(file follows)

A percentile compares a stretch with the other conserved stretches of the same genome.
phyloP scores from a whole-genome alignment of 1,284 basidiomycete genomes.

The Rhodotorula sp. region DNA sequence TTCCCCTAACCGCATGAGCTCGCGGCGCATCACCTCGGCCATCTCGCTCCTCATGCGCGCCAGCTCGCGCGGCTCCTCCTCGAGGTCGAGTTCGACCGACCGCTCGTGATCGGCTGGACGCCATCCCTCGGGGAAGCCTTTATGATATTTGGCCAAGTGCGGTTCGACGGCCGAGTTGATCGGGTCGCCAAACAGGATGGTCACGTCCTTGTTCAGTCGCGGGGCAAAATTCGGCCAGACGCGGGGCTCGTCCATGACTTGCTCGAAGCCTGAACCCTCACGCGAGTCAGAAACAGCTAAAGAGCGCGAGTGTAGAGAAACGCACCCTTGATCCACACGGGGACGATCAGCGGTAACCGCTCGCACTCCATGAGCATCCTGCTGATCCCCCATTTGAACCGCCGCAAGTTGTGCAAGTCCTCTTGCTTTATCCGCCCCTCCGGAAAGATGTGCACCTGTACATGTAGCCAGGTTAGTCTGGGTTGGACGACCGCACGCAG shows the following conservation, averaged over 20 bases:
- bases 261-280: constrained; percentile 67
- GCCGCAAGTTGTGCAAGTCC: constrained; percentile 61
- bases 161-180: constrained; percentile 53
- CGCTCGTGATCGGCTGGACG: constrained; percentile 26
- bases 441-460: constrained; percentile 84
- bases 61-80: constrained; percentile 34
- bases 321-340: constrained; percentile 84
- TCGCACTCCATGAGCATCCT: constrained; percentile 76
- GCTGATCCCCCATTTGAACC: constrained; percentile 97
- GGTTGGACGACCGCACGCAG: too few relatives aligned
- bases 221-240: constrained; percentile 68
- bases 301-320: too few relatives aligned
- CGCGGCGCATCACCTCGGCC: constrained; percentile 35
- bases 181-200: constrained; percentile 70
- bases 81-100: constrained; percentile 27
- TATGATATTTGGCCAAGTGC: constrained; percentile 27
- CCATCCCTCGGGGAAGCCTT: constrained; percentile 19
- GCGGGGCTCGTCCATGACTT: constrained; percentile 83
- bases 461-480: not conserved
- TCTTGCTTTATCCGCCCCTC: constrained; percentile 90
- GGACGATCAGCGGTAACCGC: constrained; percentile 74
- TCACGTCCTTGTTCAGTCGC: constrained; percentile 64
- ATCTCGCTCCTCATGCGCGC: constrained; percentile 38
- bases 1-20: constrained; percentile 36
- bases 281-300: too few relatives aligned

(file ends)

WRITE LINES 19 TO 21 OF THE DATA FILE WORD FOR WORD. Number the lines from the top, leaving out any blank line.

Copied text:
- TATGATATTTGGCCAAGTGC: constrained; percentile 27
- CCATCCCTCGGGGAAGCCTT: constrained; percentile 19
- GCGGGGCTCGTCCATGACTT: constrained; percentile 83